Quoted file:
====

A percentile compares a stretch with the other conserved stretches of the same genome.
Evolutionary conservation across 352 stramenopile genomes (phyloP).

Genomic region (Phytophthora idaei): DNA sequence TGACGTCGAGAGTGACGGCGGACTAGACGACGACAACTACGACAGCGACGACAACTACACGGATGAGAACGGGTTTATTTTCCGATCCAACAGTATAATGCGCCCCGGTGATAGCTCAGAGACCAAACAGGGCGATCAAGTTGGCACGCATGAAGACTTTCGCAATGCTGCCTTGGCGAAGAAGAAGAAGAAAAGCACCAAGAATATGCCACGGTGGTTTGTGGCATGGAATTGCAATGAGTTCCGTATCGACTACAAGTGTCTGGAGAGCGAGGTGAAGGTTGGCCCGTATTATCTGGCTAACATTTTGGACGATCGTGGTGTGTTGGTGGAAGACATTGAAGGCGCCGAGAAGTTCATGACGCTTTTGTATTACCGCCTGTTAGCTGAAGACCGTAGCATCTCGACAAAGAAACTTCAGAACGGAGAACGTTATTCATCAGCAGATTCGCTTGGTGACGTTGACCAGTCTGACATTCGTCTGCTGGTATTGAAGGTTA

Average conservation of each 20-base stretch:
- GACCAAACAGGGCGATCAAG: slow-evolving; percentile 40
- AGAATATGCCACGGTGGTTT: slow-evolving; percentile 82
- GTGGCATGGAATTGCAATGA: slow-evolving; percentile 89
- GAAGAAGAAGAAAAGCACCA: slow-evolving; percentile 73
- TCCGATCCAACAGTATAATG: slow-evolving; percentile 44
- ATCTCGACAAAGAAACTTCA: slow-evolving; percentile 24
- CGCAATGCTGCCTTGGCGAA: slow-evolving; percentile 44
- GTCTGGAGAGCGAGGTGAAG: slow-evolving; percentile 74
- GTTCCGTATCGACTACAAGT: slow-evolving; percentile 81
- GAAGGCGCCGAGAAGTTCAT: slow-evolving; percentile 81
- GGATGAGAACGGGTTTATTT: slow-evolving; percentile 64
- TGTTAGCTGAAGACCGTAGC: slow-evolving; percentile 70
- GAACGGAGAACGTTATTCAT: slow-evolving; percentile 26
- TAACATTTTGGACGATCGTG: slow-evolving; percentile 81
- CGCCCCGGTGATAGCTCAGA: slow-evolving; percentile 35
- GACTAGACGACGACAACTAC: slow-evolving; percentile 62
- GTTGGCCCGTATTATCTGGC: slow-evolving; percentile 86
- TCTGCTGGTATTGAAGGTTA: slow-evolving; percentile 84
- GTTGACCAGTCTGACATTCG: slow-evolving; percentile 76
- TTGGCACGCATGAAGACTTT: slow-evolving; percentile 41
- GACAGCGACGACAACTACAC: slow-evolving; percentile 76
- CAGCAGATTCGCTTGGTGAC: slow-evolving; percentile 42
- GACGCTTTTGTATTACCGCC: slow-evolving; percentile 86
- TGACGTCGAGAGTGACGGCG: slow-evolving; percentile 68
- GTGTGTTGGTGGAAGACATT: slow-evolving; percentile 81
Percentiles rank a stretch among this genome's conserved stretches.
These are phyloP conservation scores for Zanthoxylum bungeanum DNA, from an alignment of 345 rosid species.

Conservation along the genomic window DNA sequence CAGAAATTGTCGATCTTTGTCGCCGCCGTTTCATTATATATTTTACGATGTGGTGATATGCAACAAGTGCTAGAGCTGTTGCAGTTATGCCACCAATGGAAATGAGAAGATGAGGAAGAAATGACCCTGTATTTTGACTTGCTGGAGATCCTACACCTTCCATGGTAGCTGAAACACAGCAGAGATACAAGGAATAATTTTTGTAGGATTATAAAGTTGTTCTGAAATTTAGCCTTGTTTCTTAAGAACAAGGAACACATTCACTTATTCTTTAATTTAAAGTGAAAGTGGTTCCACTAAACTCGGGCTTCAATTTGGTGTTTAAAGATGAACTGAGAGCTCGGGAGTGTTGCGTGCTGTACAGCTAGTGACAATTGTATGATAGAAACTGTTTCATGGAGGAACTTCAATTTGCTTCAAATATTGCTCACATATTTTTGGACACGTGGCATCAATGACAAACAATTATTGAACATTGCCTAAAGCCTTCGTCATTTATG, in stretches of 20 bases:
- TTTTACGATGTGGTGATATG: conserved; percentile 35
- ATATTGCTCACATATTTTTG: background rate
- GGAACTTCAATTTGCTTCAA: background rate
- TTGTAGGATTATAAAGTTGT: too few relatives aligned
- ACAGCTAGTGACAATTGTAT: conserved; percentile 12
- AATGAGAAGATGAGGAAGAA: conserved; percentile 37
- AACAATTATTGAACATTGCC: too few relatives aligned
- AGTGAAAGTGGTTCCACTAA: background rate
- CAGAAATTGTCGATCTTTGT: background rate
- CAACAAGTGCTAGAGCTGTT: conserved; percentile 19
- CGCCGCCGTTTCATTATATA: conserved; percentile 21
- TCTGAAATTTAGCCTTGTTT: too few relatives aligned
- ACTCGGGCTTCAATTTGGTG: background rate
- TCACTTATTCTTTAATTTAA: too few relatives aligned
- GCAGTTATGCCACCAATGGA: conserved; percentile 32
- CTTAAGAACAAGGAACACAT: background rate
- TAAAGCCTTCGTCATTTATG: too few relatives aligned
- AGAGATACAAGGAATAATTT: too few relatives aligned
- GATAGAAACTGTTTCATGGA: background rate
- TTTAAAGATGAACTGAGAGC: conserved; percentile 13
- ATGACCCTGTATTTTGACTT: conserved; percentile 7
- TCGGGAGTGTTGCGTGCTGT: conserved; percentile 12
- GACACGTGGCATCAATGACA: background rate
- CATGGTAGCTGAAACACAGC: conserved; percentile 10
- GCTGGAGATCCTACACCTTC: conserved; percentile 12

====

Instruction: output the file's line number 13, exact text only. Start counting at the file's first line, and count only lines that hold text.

- GTTCCGTATCGACTACAAGT: slow-evolving; percentile 81